It is Saturday and today it is time for the international bookworm meme as hosted by Ayla from Books & Babbles that I am participating in.
We will be talking about the life of an international book blogger and for a while I stared at this prompt because I had no idea how to approach this. Luckily at least Ayla provided us with some inspiring questions and I ended up choosing a bit of a direction.
As you might know I am Dutch. I live in the Netherlands. I made the concious choice to blog in English and as such become an international book blogger. While I quite love this choice as it keeps my English somewhat fresh and I have met some great international friends this way, it also doesn’t make everything quite as simple. Below I have touched upon a few subjects that have to do with this.
As mentioned above I am Dutch. It is the language that I am fluent in though I wouldn’t ever suggest that I don’t make mistakes in it. English is one that I mostly learned myself as by the time I got it in high school I already had a firm grasp on it from BBC. The down point to this is that I think I picked up some wrong spellings and such along the way that is hard to unlearn at a later age.
Making this blog in English keeps me active in using this languge and it is the only language out of the 4 I’ve learned or started learning that I consider myself relatively good at. In case you are wondering, the other three are German, French and Chinese. I have forgotten a lot of those, though I still have my Chinese folders.
I know this blog is certainly not free of any spelling or grammar mistakes. I don’t think I can really expect that of myself. But writing the blog in English doesn’t make blogging any harder for me than blogging in Dutch would be. Since I’ve been doing things online in English for so long it is just normal for me to do things in English.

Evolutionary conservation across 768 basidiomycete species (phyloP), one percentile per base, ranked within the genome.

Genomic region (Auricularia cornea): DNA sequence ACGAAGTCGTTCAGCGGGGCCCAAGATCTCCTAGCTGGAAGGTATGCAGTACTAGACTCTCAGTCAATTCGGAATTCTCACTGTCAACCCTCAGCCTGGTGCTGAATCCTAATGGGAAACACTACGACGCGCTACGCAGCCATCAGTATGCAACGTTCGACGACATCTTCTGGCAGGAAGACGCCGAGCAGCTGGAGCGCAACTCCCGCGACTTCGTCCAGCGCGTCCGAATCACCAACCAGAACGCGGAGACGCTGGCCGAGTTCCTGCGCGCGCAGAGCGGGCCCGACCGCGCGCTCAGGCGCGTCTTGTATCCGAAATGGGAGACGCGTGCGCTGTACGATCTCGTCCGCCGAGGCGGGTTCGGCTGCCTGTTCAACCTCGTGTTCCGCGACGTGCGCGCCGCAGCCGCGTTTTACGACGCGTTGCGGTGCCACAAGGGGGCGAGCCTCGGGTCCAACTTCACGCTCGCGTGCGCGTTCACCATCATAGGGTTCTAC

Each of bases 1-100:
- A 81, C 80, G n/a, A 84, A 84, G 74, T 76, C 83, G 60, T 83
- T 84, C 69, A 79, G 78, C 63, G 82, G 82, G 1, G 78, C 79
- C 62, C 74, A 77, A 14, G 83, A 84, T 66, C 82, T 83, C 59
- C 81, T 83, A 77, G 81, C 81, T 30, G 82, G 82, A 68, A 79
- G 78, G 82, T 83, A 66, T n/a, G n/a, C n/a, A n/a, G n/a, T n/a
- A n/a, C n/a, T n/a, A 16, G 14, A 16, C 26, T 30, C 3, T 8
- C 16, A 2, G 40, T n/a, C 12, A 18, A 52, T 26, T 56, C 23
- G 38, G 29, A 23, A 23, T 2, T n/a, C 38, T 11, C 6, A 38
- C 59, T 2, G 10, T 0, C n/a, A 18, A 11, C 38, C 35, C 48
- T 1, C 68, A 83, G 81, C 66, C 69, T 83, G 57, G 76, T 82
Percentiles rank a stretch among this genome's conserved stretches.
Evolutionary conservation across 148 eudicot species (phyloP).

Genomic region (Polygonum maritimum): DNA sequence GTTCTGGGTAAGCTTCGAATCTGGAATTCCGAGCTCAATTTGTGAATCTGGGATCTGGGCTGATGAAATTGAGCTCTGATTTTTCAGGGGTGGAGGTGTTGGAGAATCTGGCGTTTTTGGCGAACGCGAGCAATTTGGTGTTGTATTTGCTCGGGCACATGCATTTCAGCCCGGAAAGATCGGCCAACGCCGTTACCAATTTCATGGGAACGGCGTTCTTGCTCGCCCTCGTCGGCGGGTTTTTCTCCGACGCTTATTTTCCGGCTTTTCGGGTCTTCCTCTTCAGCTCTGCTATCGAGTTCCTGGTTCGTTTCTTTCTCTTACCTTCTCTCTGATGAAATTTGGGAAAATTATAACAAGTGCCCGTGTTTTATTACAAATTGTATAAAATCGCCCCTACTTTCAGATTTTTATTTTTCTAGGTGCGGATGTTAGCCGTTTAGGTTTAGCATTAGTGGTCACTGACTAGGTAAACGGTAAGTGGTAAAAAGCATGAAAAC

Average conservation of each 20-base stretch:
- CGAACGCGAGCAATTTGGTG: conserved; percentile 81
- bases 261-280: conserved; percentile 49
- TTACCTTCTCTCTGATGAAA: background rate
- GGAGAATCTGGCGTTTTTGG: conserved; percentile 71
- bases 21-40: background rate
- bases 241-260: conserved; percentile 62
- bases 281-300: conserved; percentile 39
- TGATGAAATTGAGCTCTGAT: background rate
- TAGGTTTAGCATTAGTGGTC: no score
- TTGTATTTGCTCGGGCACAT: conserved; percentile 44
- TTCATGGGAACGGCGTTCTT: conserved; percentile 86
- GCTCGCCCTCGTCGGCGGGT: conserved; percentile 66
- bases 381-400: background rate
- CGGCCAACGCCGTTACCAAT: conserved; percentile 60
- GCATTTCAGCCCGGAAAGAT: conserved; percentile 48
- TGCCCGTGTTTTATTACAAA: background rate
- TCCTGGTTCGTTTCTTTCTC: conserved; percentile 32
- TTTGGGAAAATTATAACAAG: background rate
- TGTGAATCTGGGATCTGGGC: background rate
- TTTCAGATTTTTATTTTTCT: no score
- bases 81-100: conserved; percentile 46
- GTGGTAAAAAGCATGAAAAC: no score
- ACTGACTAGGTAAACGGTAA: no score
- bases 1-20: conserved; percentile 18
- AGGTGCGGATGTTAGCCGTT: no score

To Request or to Not Request…
One of the things that I don’t do is request review copies from Dutch publishers. They obviously publish books in Dutch. As I blog in English I feel that I am not reaching their intended target. While I do have a decent portion of Dutch viewers, my stats tell me, I don’t think that warrants enough reason to request review copies. I also don’t think I nessecarily need it. I have a lot of own books I still need to read, I can use the library now and there is always the read now portion of Netgalley, haha.
What are your opinions on this?
Is there jealousy or envy to see US or Dutch bloggers get (physical) review copies? I would be lying if I didn’t ever think that ‘wow, I would like to read that anticipated release in advance’. But I rarely give that a second thought and I am glad other people get those opportunities. And I have gotten some great opportunities through Netgalley as well.
English Books in (Book) Stores and Library
Our book stores obviously focus on books in Dutch, by Dutch authors or translated. But most book stores also have a small section of English books. The one in my city sometimes has new releases, like it had The Extinction Trails in January, but most often not the books that I’d like to buy.
In the nearby city there are two other book stores that I visit from time to time and their section is a little bigger. They are also more likely to have newer (hyped up) releases. But hardcovers of English books are not often found. For 95% it is paperbacks.
In the Netherlands we do have a Waterstones in Amsterdam as I talked about before. There is also The American Book Store in Amsterdam and The Hague. They only sell English books. They are however quite a bit away from me. So a lot of my book purchasing happens online.
As for my library they have a section of about four shelves of English books which is more than I initially suspected. However a lot of these are classics, literary fiction, crime and romance novels. There is really no fantasy there so only a few of the classics (and the Comoran Strike books) were of interest to me there.
Paying the Price
Books are expensive. You might know this if you are a book hoarder, like me. Translated books are even more expensive. A translated young adult paperback can go from 17 to 20 Euro where the English paperback is 9 to 12 Euro. That is a difference. Lets not even talk about adult fantasy translated paperbacks. I’ve seen new Robin Hobb books go for 28 Euro. Yikes. But I get it. I know why they are more expensive. But that makes it hard as a book blogger to support the Dutch publishing system as my wallet cannot sustain the habit, haha. So I shift between Dutch and English.
Libraries are also not free here if you are 18 years and older. You pay between 40 to 60 Euro for a variation of three or four 1 year subscriptions.